We tried bullets with "needle shape" ogive with Sears-Haack profile. They should be babied during the whole manufacturing process, babied during the packaging process, babied during the cartridge loading process, they don't bring any exterior ballistic advantage compared with bullets with a meplat of 0.8-1.2 mm, and the tip is so fragile that there is no terminal ballistics advantage.

If you can damage the bullet tip just by dropping the bullet on hard ground with an impact velocity of a few m/s, this tip will not bring you any advantage at impact velocity of several hundreds of m/s.

It's a known fact that the best penetration results are achieved with pretty blunt cores with a ballistic cap.

graylion

From: graylion

13/3/21

EmericD said:

If you can damage the bullet tip just by dropping the bullet on hard ground with an impact velocity of a few m/s, this tip will not bring you any advantage at impact velocity of several hundreds of m/s.

But the point @poliorcetes made was that the CT case protects against that. 

stancrist

From: stancrist

13/3/21

graylion said:

EmericD said: If you can damage the bullet tip just by dropping the bullet on hard ground with an impact velocity of a few m/s, this tip will not bring you any advantage at impact velocity of several hundreds of m/s.

But the point @poliorcetes made was that the CT case protects against that.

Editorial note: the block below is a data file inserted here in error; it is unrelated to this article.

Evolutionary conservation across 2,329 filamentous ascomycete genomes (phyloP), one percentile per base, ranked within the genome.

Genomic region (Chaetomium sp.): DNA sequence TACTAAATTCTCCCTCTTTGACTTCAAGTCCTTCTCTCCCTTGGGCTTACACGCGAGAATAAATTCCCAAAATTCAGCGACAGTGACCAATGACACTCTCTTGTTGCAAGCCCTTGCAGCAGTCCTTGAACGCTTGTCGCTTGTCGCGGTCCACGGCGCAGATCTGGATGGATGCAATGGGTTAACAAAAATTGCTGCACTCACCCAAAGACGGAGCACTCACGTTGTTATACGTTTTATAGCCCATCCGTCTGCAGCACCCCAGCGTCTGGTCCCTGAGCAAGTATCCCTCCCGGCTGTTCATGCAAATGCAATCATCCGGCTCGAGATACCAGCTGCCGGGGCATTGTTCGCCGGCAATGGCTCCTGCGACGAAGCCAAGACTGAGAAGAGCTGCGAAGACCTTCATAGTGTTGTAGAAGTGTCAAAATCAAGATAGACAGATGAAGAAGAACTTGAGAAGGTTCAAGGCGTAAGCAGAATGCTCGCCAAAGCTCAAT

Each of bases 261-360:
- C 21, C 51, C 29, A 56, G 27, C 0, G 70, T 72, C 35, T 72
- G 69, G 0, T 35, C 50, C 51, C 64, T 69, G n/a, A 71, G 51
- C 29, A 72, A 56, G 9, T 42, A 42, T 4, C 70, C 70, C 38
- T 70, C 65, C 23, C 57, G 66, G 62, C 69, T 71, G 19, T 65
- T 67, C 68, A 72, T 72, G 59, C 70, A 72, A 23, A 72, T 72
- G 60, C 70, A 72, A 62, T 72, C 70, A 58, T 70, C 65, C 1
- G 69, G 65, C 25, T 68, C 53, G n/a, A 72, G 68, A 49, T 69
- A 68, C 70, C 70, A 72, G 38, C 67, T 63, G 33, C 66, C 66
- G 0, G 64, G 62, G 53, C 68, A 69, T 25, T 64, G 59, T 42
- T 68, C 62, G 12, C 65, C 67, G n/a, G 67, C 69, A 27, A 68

Even so, there are still the other issues noted by Emeric:  "They should be babied during the whole manufacturing process, babied during the packaging process, babied during the cartridge loading process, they don't bring any exterior ballistic advantage compared with bullets with a meplat of 0.8-1.2 mm, and the tip is so fragile that there is no terminal ballistics advantage."

poliorcetes

From: poliorcetes

13/3/21

Thanks as always, Emeric

However, I would like to insist a little bit: given that point is protected inside telescopic part of the case, a meplat decreased by an order of magnitude would not affect precision? given that some sport shooters do preciselly that... I mean, it's quite clear that conventional auto rifles don't use sharp-pointed bullets because if point is damaged during chamber insertion, grouping will be worsened

roguetechie

From: roguetechie

14/3/21

https://en.m.wikipedia.org/wiki/Meplat 

This was the term I was thinking of and in the wikinit clearly states that a correct meplat configuration can be consistently calculated that will give you your best supersonic performance.

You can go full smooth pointy but it will induce higher drag and etc. As I understand this you are essentially separating the boundary layer to keep more of the projectile out of direct contact and thus reduce aerodynamic resistance and velocity loss.

That and boat tail angle can and do have a pronounced effect on projectile performance.

And even you consider the fact that bullets just flat perform better terminally and more consistently the more velocity they have at impact v is squared in the relevant energy equation which means that additional velocity adds up way faster than adding weight to the projectile when it comes to your impact energy budget.

Hopefully this answers your question. 

Note: citation 6 in the wiki is the relevant NACA paper dealing with optimal meplat design.